Once again, I delve into the realm of World Cinema.
I must stress that before Parasite, I was dead-set against subtitles just as so many English-speaking people are. Thankfully, I have disposed of the prejudice surrounding the so-called “one inch barrier” that is the text at the bottom of the screen, and feel more highly enriched for doing so.
To summarise in one sentence: The Handmaiden is a movie that I will forever be grateful that I got to see.
A whirlwind of plot twists and unexpected changes in allegiance, this is an outstanding movie of love, complexity, and strength. Without spoiling too much, it entails a duo of con artists (not unlike Bong Joon Ho‘s triumph of a movie) who plan to marry into the money of a Japanese heiress to do away with her fortune. But, of course, things take a turn in the most unlikely of ways.
On the whole, this is an extremely smart movie. It uses the classic structure of three acts to an expert degree, whilst the cinematography manages to paint a glorious depiction of the Japanese landscape as juxtaposing events occur. There’s something else that makes this movie so wonderful that is hard to pinpoint. It is absolutely and unequivocally storytelling at its best, that’s for sure.
There was, sadly, one facet of this film that forced me to dock it a Q in the ratings system: the male gaze.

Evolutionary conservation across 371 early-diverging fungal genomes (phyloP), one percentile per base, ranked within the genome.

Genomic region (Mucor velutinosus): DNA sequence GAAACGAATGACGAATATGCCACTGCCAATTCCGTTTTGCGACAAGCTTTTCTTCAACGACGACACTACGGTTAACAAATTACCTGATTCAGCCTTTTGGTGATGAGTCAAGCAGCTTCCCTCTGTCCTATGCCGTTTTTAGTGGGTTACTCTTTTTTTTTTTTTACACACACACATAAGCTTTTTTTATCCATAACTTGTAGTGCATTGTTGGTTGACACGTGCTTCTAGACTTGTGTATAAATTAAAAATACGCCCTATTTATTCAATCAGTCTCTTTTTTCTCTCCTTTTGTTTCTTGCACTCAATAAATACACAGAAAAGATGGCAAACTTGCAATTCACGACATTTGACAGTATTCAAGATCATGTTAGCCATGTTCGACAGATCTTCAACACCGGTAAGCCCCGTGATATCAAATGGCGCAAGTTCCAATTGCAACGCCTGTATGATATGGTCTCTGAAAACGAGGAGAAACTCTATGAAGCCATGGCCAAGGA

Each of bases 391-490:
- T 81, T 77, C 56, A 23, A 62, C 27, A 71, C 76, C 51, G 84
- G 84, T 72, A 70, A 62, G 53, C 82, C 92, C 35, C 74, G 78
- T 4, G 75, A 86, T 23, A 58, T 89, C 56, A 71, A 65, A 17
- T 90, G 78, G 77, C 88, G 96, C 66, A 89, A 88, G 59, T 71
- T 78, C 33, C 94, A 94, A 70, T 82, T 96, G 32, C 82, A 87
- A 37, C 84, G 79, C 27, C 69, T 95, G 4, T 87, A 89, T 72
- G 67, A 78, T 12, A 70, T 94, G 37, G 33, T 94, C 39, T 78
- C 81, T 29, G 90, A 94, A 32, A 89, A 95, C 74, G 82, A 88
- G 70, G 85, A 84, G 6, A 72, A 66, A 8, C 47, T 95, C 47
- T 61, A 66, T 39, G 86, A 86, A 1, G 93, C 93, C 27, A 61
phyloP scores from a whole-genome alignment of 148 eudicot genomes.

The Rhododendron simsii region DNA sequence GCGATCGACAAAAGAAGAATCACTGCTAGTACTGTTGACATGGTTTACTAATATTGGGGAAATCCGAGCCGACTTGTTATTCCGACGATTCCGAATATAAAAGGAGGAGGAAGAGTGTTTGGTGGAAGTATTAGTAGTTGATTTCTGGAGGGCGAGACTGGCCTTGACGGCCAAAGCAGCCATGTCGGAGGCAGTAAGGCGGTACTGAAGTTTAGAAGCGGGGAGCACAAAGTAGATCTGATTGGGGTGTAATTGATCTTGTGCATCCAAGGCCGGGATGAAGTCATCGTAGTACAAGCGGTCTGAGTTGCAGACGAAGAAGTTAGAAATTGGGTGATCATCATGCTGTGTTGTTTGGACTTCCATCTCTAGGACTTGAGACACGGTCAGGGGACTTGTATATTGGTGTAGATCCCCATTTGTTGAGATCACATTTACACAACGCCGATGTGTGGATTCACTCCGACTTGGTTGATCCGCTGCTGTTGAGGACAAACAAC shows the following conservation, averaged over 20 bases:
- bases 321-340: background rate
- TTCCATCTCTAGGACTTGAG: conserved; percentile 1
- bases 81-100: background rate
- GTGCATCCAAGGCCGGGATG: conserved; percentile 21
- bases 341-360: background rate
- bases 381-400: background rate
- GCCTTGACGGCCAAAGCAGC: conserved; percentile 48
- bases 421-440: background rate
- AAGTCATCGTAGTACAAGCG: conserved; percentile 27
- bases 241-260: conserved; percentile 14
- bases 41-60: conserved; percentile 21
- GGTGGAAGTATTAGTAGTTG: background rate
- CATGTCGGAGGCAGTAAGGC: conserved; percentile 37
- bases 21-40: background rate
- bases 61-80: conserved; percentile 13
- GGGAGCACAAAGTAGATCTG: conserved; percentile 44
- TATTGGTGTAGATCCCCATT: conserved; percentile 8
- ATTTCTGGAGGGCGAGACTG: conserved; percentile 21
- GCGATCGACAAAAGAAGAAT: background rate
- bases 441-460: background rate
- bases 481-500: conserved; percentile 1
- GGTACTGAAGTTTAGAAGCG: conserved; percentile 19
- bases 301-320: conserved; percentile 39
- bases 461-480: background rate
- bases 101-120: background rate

WARNING: I have to go into spoiler mode here.
It’s true that the two female characters fall in love. However, the way in which this is portrayed is unfortunately so focused on explicit sex scenes that it takes away from the romantic love story behind it. Not only is the sexual content utterly unrealistic, but there was so much of it. I’m not a prude by any sense of the word; sex scenes can be necessary and intrinsic to a story, especially when that story depicts two people in love. The regrettable thing here is that such scenes were included purely for the male viewer. And it is depressingly obvious.
I have to compare the love story here to that of 2019’s Portrait of a Lady on Fire. Although I am yet to review Portrait (it’s on it’s way!), I must say that the more recent film’s depiction of lesbian romance is so much more meaningful due to the fact that it seems so real and understated. Contrastingly, The Handmaiden displays the love story in an almost pornographic fashion, which manages to undermine the brilliance of the entire movie as a result. This is yet another instance in which a female director would have undoubtedly improved such sequences.
It is really upsetting for me as I review this that those scenes took so much away from the final product, because so much of this film is almost perfect.
Nevertheless, I really do implore other film lovers to seek this one out. If you put those unnecessary scenes to the back of your mind, this is an epic tale of betrayal, and it is truly worth 145 minutes of your life.
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